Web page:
At the Trial Lawyers College, singing was encouraged and was everywhere, some of it good, some of it mediocre at best, and some of it drowning out the rest of the conversation too much. A good point was made that by doing more singing, we are better at getting our words and arguments not only past our lips, but in a full voice that carries the message where it needs to go. The passion of singing needs to translate into the passion of speaking in court.
One of my favorite songs is the B-52s “Rock Lobster”. The song’s words do not seem to have much of a meaning. However, the song very much captures the time period, the type of music that was emerging and continuing for several years, and a way of dancing that took little else than hopping around. It was a late Seventies remake of the late Fifties’ “Shout” by the Isley Brothers, at least with the parallels to everyone getting down to the ground at the respective commands of “A little bit softer now” and “Down, down, down” followed by “A little bit louder now” and, with “Rock Lobster” an increase in the music volume. Each song moves very much ahead, rather than meandering about. Unlike most of the top music hits, I never got tired of “Rock Lobster”.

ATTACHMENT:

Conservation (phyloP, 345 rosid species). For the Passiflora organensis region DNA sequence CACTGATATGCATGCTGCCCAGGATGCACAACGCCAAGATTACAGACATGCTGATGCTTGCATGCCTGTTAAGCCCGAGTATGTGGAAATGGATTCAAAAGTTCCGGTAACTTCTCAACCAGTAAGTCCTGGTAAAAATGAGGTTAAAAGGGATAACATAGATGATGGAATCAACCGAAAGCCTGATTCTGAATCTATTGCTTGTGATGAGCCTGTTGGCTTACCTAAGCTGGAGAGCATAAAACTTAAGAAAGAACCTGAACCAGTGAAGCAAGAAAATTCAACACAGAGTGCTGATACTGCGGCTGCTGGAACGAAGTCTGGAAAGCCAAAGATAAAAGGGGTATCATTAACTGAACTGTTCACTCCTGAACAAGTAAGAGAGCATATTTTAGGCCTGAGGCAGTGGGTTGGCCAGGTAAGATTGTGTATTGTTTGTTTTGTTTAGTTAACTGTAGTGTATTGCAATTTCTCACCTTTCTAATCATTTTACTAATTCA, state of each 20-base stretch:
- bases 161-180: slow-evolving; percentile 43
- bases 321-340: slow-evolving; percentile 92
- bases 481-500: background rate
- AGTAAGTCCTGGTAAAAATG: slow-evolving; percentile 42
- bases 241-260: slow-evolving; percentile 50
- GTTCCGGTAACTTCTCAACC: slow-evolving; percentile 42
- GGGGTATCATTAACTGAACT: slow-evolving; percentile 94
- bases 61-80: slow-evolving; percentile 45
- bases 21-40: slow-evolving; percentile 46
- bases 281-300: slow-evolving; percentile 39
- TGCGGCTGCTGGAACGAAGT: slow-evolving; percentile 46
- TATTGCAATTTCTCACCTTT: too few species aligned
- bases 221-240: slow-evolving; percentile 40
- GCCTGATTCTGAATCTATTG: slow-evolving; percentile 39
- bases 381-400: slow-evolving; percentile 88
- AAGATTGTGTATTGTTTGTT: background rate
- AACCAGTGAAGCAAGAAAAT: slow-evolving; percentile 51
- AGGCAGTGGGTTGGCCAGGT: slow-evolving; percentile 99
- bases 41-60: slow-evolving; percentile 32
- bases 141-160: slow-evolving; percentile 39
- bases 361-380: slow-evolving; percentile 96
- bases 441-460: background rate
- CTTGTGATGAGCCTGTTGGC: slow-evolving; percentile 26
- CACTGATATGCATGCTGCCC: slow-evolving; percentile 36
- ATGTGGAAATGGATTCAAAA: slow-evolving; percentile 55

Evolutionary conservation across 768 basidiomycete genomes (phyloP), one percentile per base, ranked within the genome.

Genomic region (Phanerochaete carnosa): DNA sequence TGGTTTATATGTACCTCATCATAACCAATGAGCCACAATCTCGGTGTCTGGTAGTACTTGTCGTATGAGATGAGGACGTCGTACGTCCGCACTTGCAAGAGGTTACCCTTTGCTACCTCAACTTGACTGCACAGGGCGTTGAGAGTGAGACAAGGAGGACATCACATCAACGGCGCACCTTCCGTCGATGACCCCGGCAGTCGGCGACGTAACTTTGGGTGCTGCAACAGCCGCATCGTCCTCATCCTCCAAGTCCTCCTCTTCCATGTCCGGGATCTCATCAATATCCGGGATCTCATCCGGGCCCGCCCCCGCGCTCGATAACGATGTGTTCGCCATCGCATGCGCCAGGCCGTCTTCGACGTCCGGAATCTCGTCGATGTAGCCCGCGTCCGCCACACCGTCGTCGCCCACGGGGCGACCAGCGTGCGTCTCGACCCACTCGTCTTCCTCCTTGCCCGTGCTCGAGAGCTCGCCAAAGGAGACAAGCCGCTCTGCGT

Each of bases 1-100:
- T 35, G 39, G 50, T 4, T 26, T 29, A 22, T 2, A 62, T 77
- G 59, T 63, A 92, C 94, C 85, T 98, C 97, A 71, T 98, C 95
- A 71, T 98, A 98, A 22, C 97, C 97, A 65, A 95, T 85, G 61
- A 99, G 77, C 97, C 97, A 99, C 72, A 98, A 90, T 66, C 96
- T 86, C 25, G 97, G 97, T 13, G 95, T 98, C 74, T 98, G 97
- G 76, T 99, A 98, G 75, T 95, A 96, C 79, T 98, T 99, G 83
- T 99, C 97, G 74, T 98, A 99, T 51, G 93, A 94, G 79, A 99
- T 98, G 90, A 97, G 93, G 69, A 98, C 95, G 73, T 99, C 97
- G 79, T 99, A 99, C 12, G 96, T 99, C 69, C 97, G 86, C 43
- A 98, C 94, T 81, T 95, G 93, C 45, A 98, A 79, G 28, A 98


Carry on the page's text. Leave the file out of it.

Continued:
“Rock Lobster” now is over thirty years old. For better or worse, the band went from a much more gritty and somewhat off-key early version (the off-key part possibly was intentional, considering that this was just a month before releasing their first album) followed by much tighter versions. Here are some video links to the song’s performance: 1978 in Atlanta (where Fred Schneider reminds the crowd that servers work for tips); another early version; this polished version that looks made for MTV. Jon Katz